and/or preventing iron deficiency. Without meat in the diet, it is
hard for an adult woman to meet her iron requirement
without supplements. One cooked 3.5-ounce hamburger provides about 2.9
mg iron, 16 percent of the RDA for an adult woman of childbearing age.
anticarcinogenic activity. Beef is rich in a polyunsaturated fat
called CLA (short for conjugated dienole linoleic acid). In 1993 and
1996, research at Purdue University showed that CLA slows or reverses
skin, breast, and stomach cancers in laboratory rats and mice at all
three stages of tumor development: when a cell is first damaged, when
precancerous cells multiply to form tumors, and when tumors begin to
enlarge and spread.
anti-diabetes activity. CLA may also prevent Type II diabetes, also
called adult-onset diabetes, a non-insulin-dependent form of the
disease. At Purdue University, rats bred to develop diabetes
spontaneously between 8 and 10 weeks of age stayed healthy when given
Adverse Effects Associated with This Food
Increased risk of heart disease. Like other foods from animals, beef
contains cholesterol and saturated fats that increase the amount of
cholesterol circulating in your blood, raising your risk of heart
disease. To reduce the risk of heart disease, the USDA/Health and
Human Services Dietary Guidelines for Americans recommends limiting
the amount of cholesterol in your diet to no more than 300 mg a day.
The guidelines also recommend limiting the amount of fat you consume
to no more than 30 percent of your total calories, while holding your
consumption of saturated fats to more than than 10 percent of your
total calories (the calories from saturated fats are counted as part
of the total calories from Eat).
Increased risk of some cancers. A diet high in beef fat has been
linked to an increased risk of cancer of the colon and rectum.
Food-borne illness. Improperly cooked meat contaminated with E. coli
O157:H7 has been linked to a number of fatalities in several parts of
the United States. In addition, meats contaminated with other
bacteria, viruses, or parasites pose special problems for people with
a weakened immune system: the very young, the very old, cancer
chemotherapy patients, and people with HIV. Cooking meat to an
internal temperature of 140°F should destroy Salmonella and
Campylobacter jejuni; 165°F, the E. coli organism; and 212°F, Listeria
Antibiotic sensitivity. Cattle in the United States are routinely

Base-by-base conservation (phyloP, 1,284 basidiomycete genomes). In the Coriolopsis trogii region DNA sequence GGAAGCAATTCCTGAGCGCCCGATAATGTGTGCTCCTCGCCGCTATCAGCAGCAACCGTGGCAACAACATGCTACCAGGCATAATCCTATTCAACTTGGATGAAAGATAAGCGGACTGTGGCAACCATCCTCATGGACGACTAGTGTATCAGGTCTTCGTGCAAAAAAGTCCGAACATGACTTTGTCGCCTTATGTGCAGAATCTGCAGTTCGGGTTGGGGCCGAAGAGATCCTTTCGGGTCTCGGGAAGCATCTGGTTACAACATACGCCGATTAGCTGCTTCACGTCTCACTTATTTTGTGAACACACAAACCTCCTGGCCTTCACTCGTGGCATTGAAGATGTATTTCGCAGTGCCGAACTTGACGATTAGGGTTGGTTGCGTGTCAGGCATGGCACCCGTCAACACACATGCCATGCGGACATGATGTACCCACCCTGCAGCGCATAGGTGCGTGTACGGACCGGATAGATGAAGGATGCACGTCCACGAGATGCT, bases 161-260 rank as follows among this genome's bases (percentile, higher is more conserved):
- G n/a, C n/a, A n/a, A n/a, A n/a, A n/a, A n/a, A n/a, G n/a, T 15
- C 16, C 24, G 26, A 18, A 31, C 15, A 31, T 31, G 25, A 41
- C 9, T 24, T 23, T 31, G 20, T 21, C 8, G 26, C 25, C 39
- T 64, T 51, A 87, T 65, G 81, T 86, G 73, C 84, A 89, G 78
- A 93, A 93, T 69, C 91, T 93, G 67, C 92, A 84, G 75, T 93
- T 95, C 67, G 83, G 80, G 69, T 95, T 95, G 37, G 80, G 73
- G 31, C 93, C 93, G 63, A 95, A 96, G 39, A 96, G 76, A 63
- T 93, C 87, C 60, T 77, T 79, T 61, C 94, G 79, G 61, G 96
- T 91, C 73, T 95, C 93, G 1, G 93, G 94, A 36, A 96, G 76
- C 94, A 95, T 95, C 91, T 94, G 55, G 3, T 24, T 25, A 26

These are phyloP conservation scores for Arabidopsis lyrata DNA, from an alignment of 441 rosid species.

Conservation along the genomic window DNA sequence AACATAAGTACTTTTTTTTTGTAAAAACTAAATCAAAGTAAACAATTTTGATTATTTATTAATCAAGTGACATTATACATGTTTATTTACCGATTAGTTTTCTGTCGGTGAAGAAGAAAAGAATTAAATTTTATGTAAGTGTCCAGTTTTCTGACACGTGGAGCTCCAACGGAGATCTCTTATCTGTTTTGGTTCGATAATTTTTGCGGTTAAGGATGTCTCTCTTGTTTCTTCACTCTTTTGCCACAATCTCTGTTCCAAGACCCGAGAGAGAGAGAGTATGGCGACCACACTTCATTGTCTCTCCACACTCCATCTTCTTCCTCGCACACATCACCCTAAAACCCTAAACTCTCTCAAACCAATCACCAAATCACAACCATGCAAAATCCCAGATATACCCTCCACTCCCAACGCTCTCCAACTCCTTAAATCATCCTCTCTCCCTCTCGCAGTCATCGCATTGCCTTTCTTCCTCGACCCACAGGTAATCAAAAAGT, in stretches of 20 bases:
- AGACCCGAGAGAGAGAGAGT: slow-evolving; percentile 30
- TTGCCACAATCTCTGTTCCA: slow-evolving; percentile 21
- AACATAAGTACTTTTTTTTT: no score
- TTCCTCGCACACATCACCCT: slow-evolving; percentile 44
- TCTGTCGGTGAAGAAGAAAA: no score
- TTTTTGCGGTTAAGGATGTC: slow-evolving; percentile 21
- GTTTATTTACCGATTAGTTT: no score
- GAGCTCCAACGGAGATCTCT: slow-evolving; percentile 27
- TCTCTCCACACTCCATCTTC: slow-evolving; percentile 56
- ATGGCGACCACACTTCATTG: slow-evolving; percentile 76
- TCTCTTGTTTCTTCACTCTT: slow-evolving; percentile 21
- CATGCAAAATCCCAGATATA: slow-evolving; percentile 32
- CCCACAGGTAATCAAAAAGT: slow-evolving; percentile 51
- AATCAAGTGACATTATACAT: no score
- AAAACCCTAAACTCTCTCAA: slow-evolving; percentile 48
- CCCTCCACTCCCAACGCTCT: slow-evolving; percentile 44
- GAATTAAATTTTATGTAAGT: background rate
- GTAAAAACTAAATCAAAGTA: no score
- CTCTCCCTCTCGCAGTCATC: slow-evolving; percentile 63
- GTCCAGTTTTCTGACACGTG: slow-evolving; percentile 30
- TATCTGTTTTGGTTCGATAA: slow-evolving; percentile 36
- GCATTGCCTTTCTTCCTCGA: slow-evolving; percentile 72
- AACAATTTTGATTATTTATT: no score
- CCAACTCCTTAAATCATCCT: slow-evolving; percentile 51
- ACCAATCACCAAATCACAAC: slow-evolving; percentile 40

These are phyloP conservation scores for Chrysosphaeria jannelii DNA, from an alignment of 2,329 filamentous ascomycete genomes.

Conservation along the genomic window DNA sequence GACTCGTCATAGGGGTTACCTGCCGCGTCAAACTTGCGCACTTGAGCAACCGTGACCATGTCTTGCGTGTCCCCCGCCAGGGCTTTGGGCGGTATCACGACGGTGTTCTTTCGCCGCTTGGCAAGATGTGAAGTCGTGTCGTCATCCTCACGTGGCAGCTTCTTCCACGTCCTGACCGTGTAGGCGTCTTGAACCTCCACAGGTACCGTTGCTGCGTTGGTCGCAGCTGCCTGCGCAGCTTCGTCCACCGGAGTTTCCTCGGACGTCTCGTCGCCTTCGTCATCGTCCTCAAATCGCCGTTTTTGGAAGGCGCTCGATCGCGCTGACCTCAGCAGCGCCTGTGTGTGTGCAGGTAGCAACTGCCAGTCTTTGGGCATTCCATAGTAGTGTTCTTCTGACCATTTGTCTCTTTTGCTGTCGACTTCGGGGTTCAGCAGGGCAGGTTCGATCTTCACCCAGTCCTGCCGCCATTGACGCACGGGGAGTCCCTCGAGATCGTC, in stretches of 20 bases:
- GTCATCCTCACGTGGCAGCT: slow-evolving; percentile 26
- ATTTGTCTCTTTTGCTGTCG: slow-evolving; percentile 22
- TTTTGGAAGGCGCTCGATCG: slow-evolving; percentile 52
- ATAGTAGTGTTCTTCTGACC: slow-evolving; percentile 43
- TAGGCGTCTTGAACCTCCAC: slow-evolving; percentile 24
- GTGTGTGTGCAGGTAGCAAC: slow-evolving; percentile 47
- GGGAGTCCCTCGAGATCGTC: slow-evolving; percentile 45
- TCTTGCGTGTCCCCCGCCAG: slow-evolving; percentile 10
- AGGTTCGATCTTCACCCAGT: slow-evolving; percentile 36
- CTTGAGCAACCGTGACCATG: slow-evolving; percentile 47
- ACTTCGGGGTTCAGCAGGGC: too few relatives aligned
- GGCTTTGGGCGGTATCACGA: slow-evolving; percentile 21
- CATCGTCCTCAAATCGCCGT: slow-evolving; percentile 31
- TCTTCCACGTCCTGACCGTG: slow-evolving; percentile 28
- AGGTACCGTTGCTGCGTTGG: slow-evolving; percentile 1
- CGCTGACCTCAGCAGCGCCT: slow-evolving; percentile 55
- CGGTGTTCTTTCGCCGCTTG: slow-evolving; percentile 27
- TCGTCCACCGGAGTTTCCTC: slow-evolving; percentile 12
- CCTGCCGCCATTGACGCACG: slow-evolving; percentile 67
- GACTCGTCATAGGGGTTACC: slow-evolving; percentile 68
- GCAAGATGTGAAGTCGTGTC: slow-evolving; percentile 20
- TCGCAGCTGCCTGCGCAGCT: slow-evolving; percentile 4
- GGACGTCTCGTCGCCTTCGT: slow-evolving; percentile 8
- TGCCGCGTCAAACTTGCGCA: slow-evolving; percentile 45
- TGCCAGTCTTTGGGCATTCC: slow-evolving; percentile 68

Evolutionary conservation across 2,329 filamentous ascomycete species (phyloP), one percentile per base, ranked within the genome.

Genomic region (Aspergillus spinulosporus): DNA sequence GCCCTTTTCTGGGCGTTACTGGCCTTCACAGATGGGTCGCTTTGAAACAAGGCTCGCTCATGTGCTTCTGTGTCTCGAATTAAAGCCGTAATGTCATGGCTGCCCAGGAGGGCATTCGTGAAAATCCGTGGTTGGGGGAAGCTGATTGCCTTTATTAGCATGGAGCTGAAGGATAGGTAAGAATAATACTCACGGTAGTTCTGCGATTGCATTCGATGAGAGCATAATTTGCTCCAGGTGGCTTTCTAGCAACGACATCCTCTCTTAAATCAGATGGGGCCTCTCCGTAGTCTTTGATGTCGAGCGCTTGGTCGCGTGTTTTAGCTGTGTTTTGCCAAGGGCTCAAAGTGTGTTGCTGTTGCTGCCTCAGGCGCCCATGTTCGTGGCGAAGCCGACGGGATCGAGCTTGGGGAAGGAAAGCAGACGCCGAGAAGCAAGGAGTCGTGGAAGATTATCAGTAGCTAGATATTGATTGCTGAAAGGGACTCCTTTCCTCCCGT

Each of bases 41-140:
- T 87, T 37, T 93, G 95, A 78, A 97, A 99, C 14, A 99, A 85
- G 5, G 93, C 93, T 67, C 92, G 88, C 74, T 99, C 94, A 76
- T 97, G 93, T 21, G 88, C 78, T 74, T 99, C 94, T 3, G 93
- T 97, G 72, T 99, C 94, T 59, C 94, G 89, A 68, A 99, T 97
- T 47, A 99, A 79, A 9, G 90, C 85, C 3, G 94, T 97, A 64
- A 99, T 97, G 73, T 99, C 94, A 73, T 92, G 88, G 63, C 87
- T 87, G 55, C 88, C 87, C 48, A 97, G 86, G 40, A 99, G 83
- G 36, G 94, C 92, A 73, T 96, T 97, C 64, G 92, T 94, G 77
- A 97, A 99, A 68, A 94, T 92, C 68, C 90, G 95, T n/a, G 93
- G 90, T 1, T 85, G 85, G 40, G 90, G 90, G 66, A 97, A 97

given antibiotics to protect them from infection. By law, the
antibiotic treatment must stop three days to several weeks before the
animal is slaughtered. Theoretically, the beef should then be free of
antibiotic residues, but some people who are sensitive to penicillin
or tetracycline may have an allergic reaction to the meat, although
this is rare.
Antibiotic-resistant Salmonella and toxoplasmosis. Cattle treated with
antibiotics may produce meat contaminated with antibiotic-resistant
strains of Salmonella, and all raw beef may harbor ordinary Salmonella
as well as T. gondii, the parasite that causes toxoplasmosis.
Toxoplasmosis is particularly hazardous for pregnant women. It can be
passed on to the fetus and may trigger a series of birth defects
including blindness and mental retardation. Both Salmonella and the T.
gondii can be eliminated by cooking meat thoroughly and washing all
utensils, cutting boards, and counters as well as your hands with hot
soapy water before touching any other food.
in kidney function. Proteins are nitrogen compounds. When metabolized,
they yield ammonia, which is excreted through the kidneys. In
laboratory animals, a sustained high-protein diet increases the flow
of blood through the kidneys, accelerating the natural age-related
decline in kidney function. Some experts suggest that this may also
occur in human beings.
Tetracycline antibiotics (demeclocycline [Declomycin], doxycycline [Vibtamycin],
methacycline [Rondomycin], minocycline [Minocin], oxytetracycline [Terramycin],
tetracycline [Achromycin V, Panymycin, Sumycin]). Because meat
contains iron, which binds tetracyclines into compounds the body
cannot absorb, it is best to avoid meat for two hours before and after
taking one of these antibiotics.
Monoamine oxidase (MAO) inhibitors. Meat "tenderized" with papaya or a
papain powder can interact with the class of antidepressant drugs
known as monoamine oxidase (MAO) inhibitors. Papain meat tenderizers
work by breaking up the long chains of protein molecules. One
by-product of this process is tyramine, a substance that constructs
blood vessels and raises blood pressure. MAO inhibitors inactivate
naturally occurring enzymes in your body that metabolize tyramine. If
you eat a food such as papain-tenderized meat, which is high in
tyramine, while you are taking a MAO inhibitor, you cannot effectively
eliminate the tyramine from your body. The result may be a
Theophylline. Charcoal-broiled beef appears to reduce the
effectiveness of theophylline because the aromatic chemicals produced
by burning fat speed up the metabolism of theophylline in the liver.